I had heard of a good surf spot in San Juanico, very close to a good anchorage, about halfway between Turtle bay and Cabo San Lucas. When planning our route with Aaron and Meli, I made sure early on that they were okay with making a little diversion and pit stop on our run down the coast. I did get pretty excited in the months leading up to our departure for the opportunity to visit this spot. And while I’d love to tell you we got pitted in some double overhead barrels, the waves were quite small when we arrived. Ironically after motor-sailing without wind for dozens of hours, the wind picked up to about 18 knots as soon as we dropped anchor. At least it was offshore. I was questioning whether or not it was worth it to go through the labor-intensive process of getting out the dinghy in these conditions. But Aaron said I didn’t have a choice. After all the hype I ginned up, I would always regret not having surfed San Juanico. Besides, we needed to get the dinghy out and make sure it worked.
Fair enough. It’s was good to go through the process of getting the dinghy set up with Aaron. He had several tricks that I didn’t know to make the process easier. He helped make a bridle to keep it level as we lifted it up over the lifelines and gave me some help winching our heavy outboard out of the lazarette. The engine fired up first pull but quickly died when I didn’t give it gas. I took a rip around the bay with the throttle pretty far open and by the time I got back it would idle no problem. Game on.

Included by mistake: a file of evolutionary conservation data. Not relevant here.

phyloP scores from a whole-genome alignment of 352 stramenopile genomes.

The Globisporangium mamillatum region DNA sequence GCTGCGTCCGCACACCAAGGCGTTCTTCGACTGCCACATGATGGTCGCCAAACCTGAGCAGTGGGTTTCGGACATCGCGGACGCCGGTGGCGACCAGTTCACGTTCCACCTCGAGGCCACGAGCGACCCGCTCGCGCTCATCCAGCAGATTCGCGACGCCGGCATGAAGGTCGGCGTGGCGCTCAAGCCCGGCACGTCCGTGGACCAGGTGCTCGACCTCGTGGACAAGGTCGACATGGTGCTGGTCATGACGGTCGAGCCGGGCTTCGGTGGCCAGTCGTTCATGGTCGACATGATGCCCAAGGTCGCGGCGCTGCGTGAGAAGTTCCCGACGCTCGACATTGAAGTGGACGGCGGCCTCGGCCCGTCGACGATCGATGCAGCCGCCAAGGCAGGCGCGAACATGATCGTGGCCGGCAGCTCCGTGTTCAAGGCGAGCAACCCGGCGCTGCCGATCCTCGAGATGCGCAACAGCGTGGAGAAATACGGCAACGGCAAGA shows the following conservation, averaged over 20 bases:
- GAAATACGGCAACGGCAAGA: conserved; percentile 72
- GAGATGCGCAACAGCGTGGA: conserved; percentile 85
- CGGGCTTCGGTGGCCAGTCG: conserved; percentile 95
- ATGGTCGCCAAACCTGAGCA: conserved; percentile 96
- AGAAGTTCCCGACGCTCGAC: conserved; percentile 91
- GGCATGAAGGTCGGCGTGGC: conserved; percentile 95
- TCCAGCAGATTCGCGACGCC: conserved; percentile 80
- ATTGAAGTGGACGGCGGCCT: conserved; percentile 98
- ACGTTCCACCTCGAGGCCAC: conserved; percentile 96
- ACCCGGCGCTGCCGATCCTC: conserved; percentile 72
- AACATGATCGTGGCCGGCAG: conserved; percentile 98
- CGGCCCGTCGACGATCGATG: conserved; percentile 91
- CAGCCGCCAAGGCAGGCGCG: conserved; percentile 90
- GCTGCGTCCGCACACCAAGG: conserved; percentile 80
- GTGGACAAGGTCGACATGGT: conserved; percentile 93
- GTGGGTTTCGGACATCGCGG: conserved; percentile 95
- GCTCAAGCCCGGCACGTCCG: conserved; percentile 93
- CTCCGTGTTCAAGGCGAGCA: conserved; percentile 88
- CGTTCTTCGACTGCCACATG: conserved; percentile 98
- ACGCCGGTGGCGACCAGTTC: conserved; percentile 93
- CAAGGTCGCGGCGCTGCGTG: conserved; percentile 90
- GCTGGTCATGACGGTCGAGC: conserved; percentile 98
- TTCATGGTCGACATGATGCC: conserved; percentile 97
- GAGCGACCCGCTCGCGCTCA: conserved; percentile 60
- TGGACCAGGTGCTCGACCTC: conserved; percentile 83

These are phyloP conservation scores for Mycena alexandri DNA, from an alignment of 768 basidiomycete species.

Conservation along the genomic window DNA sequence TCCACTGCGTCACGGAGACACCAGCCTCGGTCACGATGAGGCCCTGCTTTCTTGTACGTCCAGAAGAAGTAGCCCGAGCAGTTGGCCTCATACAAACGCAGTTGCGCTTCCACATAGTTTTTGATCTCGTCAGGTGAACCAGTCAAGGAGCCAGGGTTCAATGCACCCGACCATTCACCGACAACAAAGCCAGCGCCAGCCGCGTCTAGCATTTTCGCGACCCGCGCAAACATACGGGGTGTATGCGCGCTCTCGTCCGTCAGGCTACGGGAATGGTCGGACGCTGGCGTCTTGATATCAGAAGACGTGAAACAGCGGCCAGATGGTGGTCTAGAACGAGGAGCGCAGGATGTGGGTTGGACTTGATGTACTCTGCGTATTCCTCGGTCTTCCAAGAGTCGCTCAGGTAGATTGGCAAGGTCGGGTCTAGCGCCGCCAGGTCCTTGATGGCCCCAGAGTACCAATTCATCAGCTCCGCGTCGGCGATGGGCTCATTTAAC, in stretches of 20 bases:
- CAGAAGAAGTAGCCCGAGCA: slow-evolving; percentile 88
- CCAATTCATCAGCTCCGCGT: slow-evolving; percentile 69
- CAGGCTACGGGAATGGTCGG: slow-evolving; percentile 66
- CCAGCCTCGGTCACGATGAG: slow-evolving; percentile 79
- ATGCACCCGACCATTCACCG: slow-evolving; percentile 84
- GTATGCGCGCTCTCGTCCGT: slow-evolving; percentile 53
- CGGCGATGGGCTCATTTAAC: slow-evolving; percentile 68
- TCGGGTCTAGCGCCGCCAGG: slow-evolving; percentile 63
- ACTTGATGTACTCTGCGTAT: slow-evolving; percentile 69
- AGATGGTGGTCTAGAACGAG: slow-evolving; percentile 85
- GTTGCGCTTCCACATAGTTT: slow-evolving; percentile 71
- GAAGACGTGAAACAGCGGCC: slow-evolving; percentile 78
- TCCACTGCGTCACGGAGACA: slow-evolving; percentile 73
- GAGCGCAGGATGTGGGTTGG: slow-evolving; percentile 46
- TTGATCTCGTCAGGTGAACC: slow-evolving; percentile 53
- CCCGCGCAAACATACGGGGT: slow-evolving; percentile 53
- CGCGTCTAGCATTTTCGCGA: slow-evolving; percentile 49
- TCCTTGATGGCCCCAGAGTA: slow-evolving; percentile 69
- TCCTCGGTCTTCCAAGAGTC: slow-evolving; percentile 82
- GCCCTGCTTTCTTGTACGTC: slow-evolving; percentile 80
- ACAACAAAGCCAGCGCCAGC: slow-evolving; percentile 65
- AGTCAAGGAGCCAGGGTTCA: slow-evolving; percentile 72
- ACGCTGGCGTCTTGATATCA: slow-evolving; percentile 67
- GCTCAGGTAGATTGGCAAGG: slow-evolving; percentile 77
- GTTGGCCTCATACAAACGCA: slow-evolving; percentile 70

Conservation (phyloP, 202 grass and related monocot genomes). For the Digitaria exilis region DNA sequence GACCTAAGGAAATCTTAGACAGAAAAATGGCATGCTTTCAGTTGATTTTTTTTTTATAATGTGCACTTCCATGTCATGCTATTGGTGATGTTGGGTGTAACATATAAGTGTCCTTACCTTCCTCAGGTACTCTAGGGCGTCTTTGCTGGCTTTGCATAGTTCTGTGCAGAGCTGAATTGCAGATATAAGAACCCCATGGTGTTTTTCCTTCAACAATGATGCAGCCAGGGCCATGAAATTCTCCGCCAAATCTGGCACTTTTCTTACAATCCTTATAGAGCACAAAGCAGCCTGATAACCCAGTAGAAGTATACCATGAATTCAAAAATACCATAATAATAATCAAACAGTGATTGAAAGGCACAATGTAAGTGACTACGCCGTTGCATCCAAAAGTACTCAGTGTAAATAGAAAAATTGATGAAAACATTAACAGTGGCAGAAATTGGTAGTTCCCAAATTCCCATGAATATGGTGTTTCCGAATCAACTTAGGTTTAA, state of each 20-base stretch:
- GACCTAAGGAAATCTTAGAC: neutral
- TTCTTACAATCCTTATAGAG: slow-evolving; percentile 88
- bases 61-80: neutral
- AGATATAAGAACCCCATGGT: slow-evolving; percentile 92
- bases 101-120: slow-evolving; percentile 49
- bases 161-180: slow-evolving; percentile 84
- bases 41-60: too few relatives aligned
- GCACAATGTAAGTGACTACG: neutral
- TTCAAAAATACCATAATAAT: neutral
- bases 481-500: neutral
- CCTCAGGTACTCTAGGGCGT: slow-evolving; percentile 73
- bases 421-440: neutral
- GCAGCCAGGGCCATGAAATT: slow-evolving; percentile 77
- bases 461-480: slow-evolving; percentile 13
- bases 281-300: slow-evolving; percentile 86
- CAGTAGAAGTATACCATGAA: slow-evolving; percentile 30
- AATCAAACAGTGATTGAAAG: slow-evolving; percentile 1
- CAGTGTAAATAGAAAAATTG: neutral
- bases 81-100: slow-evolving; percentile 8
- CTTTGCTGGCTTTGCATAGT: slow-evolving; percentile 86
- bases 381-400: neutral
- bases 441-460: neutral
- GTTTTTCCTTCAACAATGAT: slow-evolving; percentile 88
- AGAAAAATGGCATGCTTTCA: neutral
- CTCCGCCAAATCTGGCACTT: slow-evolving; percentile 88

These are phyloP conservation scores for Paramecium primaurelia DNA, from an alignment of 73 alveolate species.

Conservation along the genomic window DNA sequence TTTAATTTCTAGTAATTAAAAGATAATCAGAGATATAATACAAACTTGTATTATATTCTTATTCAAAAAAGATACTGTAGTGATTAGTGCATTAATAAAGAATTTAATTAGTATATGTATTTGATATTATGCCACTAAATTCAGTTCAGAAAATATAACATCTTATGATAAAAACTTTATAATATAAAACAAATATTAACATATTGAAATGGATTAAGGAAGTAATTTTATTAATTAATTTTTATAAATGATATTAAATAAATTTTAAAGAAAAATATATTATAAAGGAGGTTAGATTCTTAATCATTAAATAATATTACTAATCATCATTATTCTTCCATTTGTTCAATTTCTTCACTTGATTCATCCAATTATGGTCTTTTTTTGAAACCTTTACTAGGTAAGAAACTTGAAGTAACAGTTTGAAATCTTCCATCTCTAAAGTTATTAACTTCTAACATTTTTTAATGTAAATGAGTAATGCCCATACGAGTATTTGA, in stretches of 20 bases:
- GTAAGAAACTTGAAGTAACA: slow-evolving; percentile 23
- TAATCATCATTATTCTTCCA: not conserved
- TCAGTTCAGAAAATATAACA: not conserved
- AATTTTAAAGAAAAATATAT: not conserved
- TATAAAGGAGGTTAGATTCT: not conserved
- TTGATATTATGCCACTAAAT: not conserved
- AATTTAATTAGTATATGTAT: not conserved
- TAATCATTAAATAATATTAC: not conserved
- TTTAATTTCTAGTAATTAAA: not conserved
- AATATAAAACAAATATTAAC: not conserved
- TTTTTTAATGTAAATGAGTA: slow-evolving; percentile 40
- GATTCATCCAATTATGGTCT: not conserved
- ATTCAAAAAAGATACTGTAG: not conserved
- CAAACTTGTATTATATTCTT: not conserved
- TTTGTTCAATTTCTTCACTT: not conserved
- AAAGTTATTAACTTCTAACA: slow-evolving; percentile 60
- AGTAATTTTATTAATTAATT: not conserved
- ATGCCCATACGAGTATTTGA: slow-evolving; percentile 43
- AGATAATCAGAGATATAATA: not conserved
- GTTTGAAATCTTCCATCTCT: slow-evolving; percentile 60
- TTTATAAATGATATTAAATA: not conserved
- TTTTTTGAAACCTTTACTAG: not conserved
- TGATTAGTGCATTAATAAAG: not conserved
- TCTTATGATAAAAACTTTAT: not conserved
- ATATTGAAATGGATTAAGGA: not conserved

Meli and Emily wanted to paddle board so I took them up near the waves, upwind from our anchorage, and dropped them off before heading back to Bravo. We threw the surf boards in the dinghy and Aaron took Brooke and I back to the lineup. The lineup was somewhat sheltered. The water was beautiful and clear. The waves were tiny and you could stand in the lineup. There was a couple there learning to surf, and Argentinian guy with dreadlocks and his girlfriend from Italy. They had driven to San Juanico as part of a multiyear road trip in which they had gone up to the US from Argentina and were slowly making their way back down. As the Argentinian was sharing his story, a small set came in and I interrupted him, “sorrry there’s a wave.” I caught the wave and got a tiny ride, enjoying the fact the water was so clear I could see the bottom the whole time. Then I was hooked.
We spent a couple hours catching waves switching off between surfboards and paddle boards, and everyone got some rides. This was the first time we got to surf with the paddle boards. Suddenly lugging the 10’-6” boards thousands of miles was justified. We had a couple wipeouts, but it was so tame it was all good fun.
As the sun started going down we headed back to Bravo. Aaron opened up a bottle of vino and I thanked him…for the wine and convincing me to surf San Juanico. It was a blast and I will never forget the clear waters and smiling faces from the Bravo crew.
Until next time….